What’s at stake in the 2024 election: Federal debt and the implications for government spending and programs


What’s at stake in the 2024 election: Federal debt and the implications for government spending and programs



Republicans Need an Agenda

February 1, 2010

Editor’s Note – In a recent Politico webchat, Fred Barbash asked Ron Haskins what Republicans should be doing – besides opposing President Obama – to improve their own “not-so-hot standing” with the public.

If Republicans are to take advantage of the opportunity served up to them by Democratic disarray, they must first realize that their greatly improved prospects rest on absolutely nothing they have done. They have wisely followed the sage advice of campaign pros who, when their opponent is busily engaged in self immolation, advise their candidate to shut up and watch.

President Obama and the Democratic Congress have undertaken a huge agenda, much of which is considerably to the left of the views of the American public, but have not been able to enact much of it. They are leaving each other dangling in the wind while the public sees futility. Further, during his campaign, Obama raised expectations by convincing the public that he was an agent of change. Yet watching Democrats fight with each other over their own agenda shows Washington at its worst – which is now even worse than usual because Obama promised in colorful language to change the backroom deals and partisan sniping, all the while blaming George Bush for everything except the weather.

Despite the politics of futility now being practiced by Democrats, if Republicans want to recapture control of Congress in 2010 and the Presidency in 2012 – and even more to the point to deserve regaining control of Washington – they must have an agenda. Somewhere in the Washington wilderness I hear a cry from Newt Gingrich: “Republicans, hark, you need a Contract.”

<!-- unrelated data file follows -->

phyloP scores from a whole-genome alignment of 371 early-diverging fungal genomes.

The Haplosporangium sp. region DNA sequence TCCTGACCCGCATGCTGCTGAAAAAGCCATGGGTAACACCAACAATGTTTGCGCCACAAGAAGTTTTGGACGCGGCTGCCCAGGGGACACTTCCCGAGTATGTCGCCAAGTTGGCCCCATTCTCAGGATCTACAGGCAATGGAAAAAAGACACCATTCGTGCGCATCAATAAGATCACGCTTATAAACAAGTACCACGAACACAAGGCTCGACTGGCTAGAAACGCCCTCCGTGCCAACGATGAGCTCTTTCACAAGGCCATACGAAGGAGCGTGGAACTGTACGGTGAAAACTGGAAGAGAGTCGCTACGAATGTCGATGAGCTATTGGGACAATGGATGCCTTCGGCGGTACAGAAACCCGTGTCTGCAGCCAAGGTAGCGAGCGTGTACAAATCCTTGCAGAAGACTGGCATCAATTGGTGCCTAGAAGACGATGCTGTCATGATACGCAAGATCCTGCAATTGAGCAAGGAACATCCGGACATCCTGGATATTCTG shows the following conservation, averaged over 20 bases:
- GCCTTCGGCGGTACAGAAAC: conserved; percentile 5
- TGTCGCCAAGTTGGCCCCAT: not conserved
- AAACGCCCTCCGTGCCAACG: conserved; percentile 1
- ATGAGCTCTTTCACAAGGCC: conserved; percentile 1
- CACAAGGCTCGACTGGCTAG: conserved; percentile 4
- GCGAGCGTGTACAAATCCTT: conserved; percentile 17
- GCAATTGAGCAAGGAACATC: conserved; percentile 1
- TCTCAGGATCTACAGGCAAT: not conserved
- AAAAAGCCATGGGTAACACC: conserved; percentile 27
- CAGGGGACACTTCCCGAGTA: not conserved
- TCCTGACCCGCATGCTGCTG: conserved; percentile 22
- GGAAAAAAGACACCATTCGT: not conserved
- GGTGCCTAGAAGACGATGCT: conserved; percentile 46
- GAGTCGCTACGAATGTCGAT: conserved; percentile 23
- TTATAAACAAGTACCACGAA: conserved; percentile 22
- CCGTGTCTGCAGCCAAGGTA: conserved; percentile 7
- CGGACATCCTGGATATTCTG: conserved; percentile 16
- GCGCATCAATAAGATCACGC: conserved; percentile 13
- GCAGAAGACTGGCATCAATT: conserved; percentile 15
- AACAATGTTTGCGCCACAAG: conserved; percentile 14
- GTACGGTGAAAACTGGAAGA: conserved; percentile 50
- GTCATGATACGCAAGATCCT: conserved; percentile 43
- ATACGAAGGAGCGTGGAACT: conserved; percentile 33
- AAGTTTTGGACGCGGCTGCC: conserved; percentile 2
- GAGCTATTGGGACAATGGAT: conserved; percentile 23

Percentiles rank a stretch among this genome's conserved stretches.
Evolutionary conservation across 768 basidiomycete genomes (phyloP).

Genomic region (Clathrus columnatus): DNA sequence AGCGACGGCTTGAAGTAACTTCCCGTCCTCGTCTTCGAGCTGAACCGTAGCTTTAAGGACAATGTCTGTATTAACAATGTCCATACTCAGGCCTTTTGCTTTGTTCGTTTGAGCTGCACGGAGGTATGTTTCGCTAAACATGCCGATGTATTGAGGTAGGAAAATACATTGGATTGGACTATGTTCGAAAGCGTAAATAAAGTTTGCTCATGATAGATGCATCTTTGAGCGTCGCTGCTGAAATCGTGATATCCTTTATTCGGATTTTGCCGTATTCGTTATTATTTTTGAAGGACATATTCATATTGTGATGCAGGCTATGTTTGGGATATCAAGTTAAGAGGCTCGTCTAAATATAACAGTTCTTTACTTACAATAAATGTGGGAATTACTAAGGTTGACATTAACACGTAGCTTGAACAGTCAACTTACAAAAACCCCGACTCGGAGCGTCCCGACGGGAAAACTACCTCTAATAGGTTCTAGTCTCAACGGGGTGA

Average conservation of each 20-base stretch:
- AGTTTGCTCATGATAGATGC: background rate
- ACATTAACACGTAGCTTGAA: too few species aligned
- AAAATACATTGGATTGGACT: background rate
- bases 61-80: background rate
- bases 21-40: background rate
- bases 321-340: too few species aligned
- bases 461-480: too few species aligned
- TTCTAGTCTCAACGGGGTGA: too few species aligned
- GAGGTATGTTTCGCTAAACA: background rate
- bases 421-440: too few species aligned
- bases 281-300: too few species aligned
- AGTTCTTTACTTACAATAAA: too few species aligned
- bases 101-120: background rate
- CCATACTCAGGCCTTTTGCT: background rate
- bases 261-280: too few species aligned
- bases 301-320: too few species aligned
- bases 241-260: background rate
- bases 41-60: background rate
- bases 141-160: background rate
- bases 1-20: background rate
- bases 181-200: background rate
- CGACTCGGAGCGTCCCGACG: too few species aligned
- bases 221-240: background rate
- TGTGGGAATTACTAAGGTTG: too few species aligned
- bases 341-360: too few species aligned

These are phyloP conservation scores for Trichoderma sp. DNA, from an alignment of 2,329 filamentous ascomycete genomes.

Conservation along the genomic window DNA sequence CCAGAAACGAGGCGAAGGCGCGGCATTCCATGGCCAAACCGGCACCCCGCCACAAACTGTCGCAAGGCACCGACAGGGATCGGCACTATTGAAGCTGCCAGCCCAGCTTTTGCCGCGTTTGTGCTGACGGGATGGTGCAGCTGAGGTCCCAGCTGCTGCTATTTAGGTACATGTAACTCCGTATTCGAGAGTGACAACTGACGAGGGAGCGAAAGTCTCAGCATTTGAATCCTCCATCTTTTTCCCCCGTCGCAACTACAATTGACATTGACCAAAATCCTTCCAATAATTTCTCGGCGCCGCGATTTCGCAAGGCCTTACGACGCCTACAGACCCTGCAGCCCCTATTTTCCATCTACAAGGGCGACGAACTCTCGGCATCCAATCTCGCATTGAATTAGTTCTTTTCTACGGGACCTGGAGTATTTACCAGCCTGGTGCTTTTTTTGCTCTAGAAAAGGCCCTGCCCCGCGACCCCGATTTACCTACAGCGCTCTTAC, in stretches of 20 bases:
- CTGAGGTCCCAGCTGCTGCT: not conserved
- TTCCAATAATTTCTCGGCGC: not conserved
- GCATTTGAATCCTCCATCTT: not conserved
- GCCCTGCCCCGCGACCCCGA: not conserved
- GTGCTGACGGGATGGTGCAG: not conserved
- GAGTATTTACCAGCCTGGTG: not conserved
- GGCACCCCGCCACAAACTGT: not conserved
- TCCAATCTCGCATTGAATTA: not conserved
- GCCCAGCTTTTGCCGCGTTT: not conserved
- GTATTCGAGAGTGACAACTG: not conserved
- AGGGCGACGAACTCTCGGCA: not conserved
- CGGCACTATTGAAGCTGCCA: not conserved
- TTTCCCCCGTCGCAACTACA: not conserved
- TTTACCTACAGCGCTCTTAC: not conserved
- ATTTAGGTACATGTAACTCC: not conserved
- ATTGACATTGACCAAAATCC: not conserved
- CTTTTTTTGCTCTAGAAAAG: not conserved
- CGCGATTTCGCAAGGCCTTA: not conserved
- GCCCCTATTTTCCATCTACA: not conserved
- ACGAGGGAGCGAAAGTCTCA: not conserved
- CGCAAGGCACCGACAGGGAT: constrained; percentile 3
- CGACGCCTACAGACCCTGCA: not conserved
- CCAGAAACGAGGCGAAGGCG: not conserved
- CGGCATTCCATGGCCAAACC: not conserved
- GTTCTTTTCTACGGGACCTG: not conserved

The last time Republicans shocked the political world (not to mention themselves) by winning the House and the Senate in the 1994 off-year elections, they ran under a Contract of ten mighty pieces of legislation that they promised to bring to the floor of congress within 100 days. After their electoral victory, House Republicans started with a blast by greatly changing the rules of the House, including a highly publicized move to subject members of Congress to all the laws they passed, greatly cutting back on congressional staff, terminating a host of congressional caucuses, and ending the practice of having buckets of ice delivered to congressional offices – a shocking holdover from the days before air conditioning. Having shown their seriousness of purpose, the House then proceeded to actually pass all ten pieces of legislation in less than the allotted 100 days, demonstrating a legislative discipline long absent from the House. Several of the Big Ten, including the most radical reforms of welfare in more than a generation, actually made it through the Senate as well and became law.

“Promise and deliver” will work again for today’s Republican Party. The New Contract, like the old, must include items that are popular with the public and they must pass the smell test of being something that Republicans would have the Party discipline to actually pass and that would help the nation. And, of course, they must be conservative. Within the next month or two, congressional Republicans should work together to develop an agenda on health, the environment, defense, terrorism, energy, and perhaps a few additional issues. In every case, they should follow the original Contract’s practice of actually reducing their ideas to legislative language in order to show they know exactly what they are proposing and to engage in the internal warfare that will be necessary to reach agreement before the proposal become public. But above all, Republicans must develop a policy that would solve the nation’s number one problem, the deficit crisis. This crisis, after all, is at least as much the fault of the Republican Party as it is the Democratic Party.

No issue is closer to the heart of the Republican mission than maintaining fiscal responsibility and limiting the growth of government and taxes. But having failed to limit the growth of government when they had the chance, and indeed having greatly stimulated the growth of government on a fool’s errand to buy their way into the hearts of voters, many Republicans believe their “No New Taxes” pledge is the way back to victory. Regardless of whether that claim is true, without new revenue the nation will not be able to solve its fiscal crisis, and without solving the fiscal crisis even a Republican return to power will be meaningless. Do Republicans want power to do something for the nation, especially our children and grandchildren, or do they want power for power’s sake? Just as in the days of the Gingrich Contract, Republicans should present themselves as a bold and confident party by telling the nation they pledge to solve the deficit crisis by both cutting government spending and by increasing revenues. 2010 is the year a political party could win under the banner of eating spinach.